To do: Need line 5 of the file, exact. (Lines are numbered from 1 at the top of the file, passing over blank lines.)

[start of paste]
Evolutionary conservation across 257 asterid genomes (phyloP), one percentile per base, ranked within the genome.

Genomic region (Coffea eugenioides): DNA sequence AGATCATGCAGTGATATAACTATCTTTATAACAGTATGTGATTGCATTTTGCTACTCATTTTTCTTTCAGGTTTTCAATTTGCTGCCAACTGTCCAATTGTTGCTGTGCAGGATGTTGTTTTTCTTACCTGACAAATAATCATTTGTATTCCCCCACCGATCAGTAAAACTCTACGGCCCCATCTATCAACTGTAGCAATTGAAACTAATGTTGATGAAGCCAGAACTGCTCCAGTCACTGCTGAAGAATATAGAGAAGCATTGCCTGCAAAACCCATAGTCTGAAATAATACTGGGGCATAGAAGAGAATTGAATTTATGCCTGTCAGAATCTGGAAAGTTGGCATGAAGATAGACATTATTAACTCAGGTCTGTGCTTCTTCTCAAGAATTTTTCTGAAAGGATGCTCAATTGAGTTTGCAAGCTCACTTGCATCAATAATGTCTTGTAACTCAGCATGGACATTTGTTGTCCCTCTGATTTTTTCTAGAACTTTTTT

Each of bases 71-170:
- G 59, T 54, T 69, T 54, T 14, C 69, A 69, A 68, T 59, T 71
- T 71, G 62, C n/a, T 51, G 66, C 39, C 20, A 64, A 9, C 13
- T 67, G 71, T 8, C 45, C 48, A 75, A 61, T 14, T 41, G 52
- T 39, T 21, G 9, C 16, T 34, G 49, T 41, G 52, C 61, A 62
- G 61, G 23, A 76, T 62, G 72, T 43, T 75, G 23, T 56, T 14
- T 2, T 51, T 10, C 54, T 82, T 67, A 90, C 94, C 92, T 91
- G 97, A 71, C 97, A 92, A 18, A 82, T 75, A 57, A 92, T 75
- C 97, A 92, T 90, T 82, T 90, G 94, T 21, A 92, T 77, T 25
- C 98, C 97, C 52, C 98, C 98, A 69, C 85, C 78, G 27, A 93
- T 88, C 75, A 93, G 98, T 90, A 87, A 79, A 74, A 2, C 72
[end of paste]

- T 71, G 62, C n/a, T 51, G 66, C 39, C 20, A 64, A 9, C 13